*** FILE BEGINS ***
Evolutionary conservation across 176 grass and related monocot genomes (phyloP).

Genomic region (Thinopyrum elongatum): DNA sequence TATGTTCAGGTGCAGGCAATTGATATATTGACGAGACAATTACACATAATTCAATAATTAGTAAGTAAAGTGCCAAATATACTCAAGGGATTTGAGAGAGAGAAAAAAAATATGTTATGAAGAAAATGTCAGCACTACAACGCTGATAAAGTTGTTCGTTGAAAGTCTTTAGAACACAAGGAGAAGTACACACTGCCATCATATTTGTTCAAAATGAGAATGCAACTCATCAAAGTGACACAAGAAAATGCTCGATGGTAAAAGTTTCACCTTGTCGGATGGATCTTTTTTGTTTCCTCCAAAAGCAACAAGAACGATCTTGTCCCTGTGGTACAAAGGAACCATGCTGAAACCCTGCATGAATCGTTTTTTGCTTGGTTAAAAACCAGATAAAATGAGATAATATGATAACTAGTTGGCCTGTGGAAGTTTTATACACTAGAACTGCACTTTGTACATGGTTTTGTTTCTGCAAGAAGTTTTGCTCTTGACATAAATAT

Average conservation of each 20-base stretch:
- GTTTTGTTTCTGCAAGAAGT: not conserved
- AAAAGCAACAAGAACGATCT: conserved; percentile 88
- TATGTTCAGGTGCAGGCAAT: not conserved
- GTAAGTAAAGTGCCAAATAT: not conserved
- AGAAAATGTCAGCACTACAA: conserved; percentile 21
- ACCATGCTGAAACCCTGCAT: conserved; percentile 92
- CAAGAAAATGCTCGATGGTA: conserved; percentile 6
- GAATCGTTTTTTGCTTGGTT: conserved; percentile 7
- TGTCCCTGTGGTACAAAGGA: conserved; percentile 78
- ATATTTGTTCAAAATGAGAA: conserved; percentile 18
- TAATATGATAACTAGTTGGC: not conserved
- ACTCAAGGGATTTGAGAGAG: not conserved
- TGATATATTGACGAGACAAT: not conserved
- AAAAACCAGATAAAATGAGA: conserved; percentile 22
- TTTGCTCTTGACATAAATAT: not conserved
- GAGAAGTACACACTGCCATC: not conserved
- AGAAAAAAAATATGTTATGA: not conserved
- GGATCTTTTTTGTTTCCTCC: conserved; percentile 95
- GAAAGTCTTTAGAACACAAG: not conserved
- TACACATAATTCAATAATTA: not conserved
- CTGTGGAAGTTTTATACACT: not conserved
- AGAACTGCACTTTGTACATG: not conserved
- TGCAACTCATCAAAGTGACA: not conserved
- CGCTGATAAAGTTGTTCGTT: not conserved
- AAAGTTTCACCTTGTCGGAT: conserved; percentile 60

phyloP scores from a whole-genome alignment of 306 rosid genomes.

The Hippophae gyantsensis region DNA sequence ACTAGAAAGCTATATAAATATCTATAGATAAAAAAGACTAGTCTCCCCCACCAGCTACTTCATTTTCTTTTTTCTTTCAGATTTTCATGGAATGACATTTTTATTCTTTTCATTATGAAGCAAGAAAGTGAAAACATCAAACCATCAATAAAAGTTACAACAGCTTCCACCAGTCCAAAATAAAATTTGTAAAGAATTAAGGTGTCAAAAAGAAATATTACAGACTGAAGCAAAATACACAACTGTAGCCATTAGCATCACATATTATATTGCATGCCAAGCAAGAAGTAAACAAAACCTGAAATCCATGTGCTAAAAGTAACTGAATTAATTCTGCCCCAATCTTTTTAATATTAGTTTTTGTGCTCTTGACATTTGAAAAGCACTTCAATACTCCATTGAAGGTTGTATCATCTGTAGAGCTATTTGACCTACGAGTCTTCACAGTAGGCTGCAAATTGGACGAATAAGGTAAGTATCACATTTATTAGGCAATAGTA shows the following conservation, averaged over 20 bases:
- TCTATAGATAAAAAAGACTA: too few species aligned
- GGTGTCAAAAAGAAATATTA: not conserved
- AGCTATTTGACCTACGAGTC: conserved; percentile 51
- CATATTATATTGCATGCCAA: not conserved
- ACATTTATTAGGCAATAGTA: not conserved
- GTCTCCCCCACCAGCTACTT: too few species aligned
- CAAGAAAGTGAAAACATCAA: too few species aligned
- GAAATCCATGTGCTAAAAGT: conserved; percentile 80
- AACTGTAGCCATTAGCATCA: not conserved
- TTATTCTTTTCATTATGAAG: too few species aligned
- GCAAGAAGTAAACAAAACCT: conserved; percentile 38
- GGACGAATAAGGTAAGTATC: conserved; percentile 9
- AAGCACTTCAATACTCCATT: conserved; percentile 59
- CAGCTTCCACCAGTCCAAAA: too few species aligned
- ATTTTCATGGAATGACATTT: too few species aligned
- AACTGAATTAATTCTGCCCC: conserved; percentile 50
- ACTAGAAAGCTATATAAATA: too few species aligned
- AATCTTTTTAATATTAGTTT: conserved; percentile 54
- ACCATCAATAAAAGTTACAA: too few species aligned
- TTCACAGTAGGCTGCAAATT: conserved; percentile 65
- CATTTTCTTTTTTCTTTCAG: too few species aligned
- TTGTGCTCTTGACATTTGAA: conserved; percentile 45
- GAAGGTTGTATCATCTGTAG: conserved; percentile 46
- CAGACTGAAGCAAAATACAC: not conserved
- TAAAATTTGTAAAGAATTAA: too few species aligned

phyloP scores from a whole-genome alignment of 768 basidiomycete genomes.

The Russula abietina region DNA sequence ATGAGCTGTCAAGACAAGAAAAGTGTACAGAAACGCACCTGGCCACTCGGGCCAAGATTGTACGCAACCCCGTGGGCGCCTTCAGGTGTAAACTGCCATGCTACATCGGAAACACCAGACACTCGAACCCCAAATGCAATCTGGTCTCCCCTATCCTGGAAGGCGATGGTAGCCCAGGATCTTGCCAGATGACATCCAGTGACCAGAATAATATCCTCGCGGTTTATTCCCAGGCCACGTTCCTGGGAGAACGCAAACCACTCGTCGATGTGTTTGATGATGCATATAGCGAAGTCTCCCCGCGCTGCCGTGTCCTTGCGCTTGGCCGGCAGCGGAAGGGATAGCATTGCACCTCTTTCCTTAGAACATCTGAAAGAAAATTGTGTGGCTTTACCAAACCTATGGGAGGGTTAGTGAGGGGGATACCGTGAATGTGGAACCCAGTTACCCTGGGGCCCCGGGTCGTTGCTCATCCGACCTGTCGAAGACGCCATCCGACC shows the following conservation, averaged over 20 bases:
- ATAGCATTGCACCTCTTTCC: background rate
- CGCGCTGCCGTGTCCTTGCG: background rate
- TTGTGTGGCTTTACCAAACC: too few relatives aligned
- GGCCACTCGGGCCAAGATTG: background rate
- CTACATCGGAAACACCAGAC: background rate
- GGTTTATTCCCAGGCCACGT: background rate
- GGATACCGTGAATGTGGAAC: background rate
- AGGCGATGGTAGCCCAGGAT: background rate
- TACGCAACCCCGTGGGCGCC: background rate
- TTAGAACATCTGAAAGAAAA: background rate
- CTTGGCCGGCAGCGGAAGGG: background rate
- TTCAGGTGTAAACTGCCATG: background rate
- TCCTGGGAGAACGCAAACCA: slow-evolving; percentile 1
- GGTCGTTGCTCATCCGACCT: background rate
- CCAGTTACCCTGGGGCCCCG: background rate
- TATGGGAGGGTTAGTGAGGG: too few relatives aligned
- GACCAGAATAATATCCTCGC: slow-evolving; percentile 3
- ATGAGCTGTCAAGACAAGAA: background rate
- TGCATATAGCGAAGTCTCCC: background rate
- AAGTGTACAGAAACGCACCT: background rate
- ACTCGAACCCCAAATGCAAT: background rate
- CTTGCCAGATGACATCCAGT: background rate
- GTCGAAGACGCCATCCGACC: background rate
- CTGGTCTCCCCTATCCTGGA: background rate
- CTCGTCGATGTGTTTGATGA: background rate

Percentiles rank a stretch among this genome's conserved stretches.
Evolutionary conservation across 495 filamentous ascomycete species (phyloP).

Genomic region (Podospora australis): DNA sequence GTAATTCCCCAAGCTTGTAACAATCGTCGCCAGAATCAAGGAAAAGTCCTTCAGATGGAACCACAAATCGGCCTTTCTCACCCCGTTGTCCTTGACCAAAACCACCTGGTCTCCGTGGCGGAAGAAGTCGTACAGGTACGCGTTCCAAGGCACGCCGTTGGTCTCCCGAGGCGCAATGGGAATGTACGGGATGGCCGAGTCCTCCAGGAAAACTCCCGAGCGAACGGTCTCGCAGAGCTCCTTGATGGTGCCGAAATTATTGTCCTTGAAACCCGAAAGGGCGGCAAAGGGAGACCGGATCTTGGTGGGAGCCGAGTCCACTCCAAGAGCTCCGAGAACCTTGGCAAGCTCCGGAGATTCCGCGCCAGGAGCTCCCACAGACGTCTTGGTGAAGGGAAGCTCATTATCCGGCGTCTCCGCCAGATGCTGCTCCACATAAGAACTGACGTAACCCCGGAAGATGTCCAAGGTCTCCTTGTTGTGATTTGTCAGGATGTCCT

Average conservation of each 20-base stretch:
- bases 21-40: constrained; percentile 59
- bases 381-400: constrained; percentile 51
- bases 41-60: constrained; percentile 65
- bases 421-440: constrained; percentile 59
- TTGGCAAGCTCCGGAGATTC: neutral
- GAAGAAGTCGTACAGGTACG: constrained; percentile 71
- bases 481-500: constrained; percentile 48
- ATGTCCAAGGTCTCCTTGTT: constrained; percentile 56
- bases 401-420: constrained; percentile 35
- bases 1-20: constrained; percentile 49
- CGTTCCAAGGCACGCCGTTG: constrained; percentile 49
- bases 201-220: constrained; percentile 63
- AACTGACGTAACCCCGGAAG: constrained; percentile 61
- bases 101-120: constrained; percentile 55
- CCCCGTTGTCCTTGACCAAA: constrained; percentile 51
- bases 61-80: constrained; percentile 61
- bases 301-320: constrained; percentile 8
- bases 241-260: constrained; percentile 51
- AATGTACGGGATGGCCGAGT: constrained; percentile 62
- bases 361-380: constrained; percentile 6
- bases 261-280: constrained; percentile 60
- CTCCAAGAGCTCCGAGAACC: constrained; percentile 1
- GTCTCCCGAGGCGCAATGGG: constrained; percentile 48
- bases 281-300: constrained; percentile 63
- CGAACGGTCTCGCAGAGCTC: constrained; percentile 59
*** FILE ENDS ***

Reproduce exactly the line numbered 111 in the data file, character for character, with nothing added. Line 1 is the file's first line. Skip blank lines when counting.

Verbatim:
- CGAACGGTCTCGCAGAGCTC: constrained; percentile 59